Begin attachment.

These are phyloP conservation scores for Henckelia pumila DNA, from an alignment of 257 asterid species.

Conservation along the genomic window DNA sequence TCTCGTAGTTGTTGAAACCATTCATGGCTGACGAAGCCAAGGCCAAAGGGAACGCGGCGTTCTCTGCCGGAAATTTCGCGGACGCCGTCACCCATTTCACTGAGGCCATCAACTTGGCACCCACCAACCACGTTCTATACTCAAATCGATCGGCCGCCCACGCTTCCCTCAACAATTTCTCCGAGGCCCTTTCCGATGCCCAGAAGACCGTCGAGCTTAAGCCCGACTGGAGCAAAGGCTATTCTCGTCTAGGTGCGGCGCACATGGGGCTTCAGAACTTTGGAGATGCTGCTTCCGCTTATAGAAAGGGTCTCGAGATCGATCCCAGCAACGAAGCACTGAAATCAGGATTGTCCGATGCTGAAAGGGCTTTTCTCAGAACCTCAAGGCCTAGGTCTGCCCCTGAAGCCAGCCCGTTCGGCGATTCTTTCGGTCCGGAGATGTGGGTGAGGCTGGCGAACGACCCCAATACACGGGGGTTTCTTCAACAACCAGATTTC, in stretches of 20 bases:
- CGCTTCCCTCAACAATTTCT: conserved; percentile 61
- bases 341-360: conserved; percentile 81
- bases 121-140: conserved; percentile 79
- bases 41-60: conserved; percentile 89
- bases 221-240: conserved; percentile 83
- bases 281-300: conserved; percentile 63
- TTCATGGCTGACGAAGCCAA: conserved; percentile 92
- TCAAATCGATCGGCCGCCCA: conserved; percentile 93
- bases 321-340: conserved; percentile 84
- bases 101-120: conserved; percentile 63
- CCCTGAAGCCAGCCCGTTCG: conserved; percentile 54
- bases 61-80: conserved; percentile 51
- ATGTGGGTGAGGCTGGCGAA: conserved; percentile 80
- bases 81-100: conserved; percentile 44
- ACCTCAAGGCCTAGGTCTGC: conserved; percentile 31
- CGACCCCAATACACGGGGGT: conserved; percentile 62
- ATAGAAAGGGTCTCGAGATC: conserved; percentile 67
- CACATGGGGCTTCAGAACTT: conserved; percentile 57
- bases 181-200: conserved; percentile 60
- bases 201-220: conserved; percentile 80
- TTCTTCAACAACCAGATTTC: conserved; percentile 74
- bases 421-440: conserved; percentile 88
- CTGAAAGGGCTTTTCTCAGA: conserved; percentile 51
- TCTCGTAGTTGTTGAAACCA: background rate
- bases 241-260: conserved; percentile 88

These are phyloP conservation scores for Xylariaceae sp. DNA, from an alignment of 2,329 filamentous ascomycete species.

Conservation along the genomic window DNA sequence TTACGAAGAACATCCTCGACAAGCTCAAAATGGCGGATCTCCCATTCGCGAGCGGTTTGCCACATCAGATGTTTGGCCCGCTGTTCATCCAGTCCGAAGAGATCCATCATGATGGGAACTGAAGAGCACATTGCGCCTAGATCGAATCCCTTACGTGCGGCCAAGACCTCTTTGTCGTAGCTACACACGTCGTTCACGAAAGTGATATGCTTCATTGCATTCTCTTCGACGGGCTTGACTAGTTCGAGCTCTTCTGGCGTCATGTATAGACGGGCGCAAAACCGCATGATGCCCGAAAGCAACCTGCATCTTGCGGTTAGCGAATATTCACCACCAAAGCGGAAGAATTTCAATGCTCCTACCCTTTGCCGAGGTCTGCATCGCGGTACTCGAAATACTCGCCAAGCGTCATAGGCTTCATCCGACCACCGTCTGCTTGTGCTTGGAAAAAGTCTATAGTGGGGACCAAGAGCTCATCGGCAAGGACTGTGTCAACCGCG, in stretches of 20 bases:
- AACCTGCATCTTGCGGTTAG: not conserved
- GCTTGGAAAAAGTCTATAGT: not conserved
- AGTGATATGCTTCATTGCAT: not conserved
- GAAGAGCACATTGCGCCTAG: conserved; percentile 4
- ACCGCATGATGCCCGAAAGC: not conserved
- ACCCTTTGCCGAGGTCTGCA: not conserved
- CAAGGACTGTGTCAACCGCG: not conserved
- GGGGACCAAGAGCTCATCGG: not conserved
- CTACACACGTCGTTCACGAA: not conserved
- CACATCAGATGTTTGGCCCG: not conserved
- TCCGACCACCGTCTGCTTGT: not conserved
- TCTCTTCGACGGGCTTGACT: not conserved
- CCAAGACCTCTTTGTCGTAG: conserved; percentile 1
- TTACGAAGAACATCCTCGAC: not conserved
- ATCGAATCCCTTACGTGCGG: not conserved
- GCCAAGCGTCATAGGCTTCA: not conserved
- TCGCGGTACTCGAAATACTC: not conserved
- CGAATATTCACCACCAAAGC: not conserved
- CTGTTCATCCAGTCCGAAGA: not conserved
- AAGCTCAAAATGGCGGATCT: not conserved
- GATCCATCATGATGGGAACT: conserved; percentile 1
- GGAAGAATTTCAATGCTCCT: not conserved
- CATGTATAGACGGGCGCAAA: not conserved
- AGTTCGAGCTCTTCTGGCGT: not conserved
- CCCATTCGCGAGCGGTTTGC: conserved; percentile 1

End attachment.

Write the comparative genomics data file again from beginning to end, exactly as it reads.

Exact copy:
These are phyloP conservation scores for Henckelia pumila DNA, from an alignment of 257 asterid species.

Conservation along the genomic window DNA sequence TCTCGTAGTTGTTGAAACCATTCATGGCTGACGAAGCCAAGGCCAAAGGGAACGCGGCGTTCTCTGCCGGAAATTTCGCGGACGCCGTCACCCATTTCACTGAGGCCATCAACTTGGCACCCACCAACCACGTTCTATACTCAAATCGATCGGCCGCCCACGCTTCCCTCAACAATTTCTCCGAGGCCCTTTCCGATGCCCAGAAGACCGTCGAGCTTAAGCCCGACTGGAGCAAAGGCTATTCTCGTCTAGGTGCGGCGCACATGGGGCTTCAGAACTTTGGAGATGCTGCTTCCGCTTATAGAAAGGGTCTCGAGATCGATCCCAGCAACGAAGCACTGAAATCAGGATTGTCCGATGCTGAAAGGGCTTTTCTCAGAACCTCAAGGCCTAGGTCTGCCCCTGAAGCCAGCCCGTTCGGCGATTCTTTCGGTCCGGAGATGTGGGTGAGGCTGGCGAACGACCCCAATACACGGGGGTTTCTTCAACAACCAGATTTC, in stretches of 20 bases:
- CGCTTCCCTCAACAATTTCT: conserved; percentile 61
- bases 341-360: conserved; percentile 81
- bases 121-140: conserved; percentile 79
- bases 41-60: conserved; percentile 89
- bases 221-240: conserved; percentile 83
- bases 281-300: conserved; percentile 63
- TTCATGGCTGACGAAGCCAA: conserved; percentile 92
- TCAAATCGATCGGCCGCCCA: conserved; percentile 93
- bases 321-340: conserved; percentile 84
- bases 101-120: conserved; percentile 63
- CCCTGAAGCCAGCCCGTTCG: conserved; percentile 54
- bases 61-80: conserved; percentile 51
- ATGTGGGTGAGGCTGGCGAA: conserved; percentile 80
- bases 81-100: conserved; percentile 44
- ACCTCAAGGCCTAGGTCTGC: conserved; percentile 31
- CGACCCCAATACACGGGGGT: conserved; percentile 62
- ATAGAAAGGGTCTCGAGATC: conserved; percentile 67
- CACATGGGGCTTCAGAACTT: conserved; percentile 57
- bases 181-200: conserved; percentile 60
- bases 201-220: conserved; percentile 80
- TTCTTCAACAACCAGATTTC: conserved; percentile 74
- bases 421-440: conserved; percentile 88
- CTGAAAGGGCTTTTCTCAGA: conserved; percentile 51
- TCTCGTAGTTGTTGAAACCA: background rate
- bases 241-260: conserved; percentile 88

These are phyloP conservation scores for Xylariaceae sp. DNA, from an alignment of 2,329 filamentous ascomycete species.

Conservation along the genomic window DNA sequence TTACGAAGAACATCCTCGACAAGCTCAAAATGGCGGATCTCCCATTCGCGAGCGGTTTGCCACATCAGATGTTTGGCCCGCTGTTCATCCAGTCCGAAGAGATCCATCATGATGGGAACTGAAGAGCACATTGCGCCTAGATCGAATCCCTTACGTGCGGCCAAGACCTCTTTGTCGTAGCTACACACGTCGTTCACGAAAGTGATATGCTTCATTGCATTCTCTTCGACGGGCTTGACTAGTTCGAGCTCTTCTGGCGTCATGTATAGACGGGCGCAAAACCGCATGATGCCCGAAAGCAACCTGCATCTTGCGGTTAGCGAATATTCACCACCAAAGCGGAAGAATTTCAATGCTCCTACCCTTTGCCGAGGTCTGCATCGCGGTACTCGAAATACTCGCCAAGCGTCATAGGCTTCATCCGACCACCGTCTGCTTGTGCTTGGAAAAAGTCTATAGTGGGGACCAAGAGCTCATCGGCAAGGACTGTGTCAACCGCG, in stretches of 20 bases:
- AACCTGCATCTTGCGGTTAG: not conserved
- GCTTGGAAAAAGTCTATAGT: not conserved
- AGTGATATGCTTCATTGCAT: not conserved
- GAAGAGCACATTGCGCCTAG: conserved; percentile 4
- ACCGCATGATGCCCGAAAGC: not conserved
- ACCCTTTGCCGAGGTCTGCA: not conserved
- CAAGGACTGTGTCAACCGCG: not conserved
- GGGGACCAAGAGCTCATCGG: not conserved
- CTACACACGTCGTTCACGAA: not conserved
- CACATCAGATGTTTGGCCCG: not conserved
- TCCGACCACCGTCTGCTTGT: not conserved
- TCTCTTCGACGGGCTTGACT: not conserved
- CCAAGACCTCTTTGTCGTAG: conserved; percentile 1
- TTACGAAGAACATCCTCGAC: not conserved
- ATCGAATCCCTTACGTGCGG: not conserved
- GCCAAGCGTCATAGGCTTCA: not conserved
- TCGCGGTACTCGAAATACTC: not conserved
- CGAATATTCACCACCAAAGC: not conserved
- CTGTTCATCCAGTCCGAAGA: not conserved
- AAGCTCAAAATGGCGGATCT: not conserved
- GATCCATCATGATGGGAACT: conserved; percentile 1
- GGAAGAATTTCAATGCTCCT: not conserved
- CATGTATAGACGGGCGCAAA: not conserved
- AGTTCGAGCTCTTCTGGCGT: not conserved
- CCCATTCGCGAGCGGTTTGC: conserved; percentile 1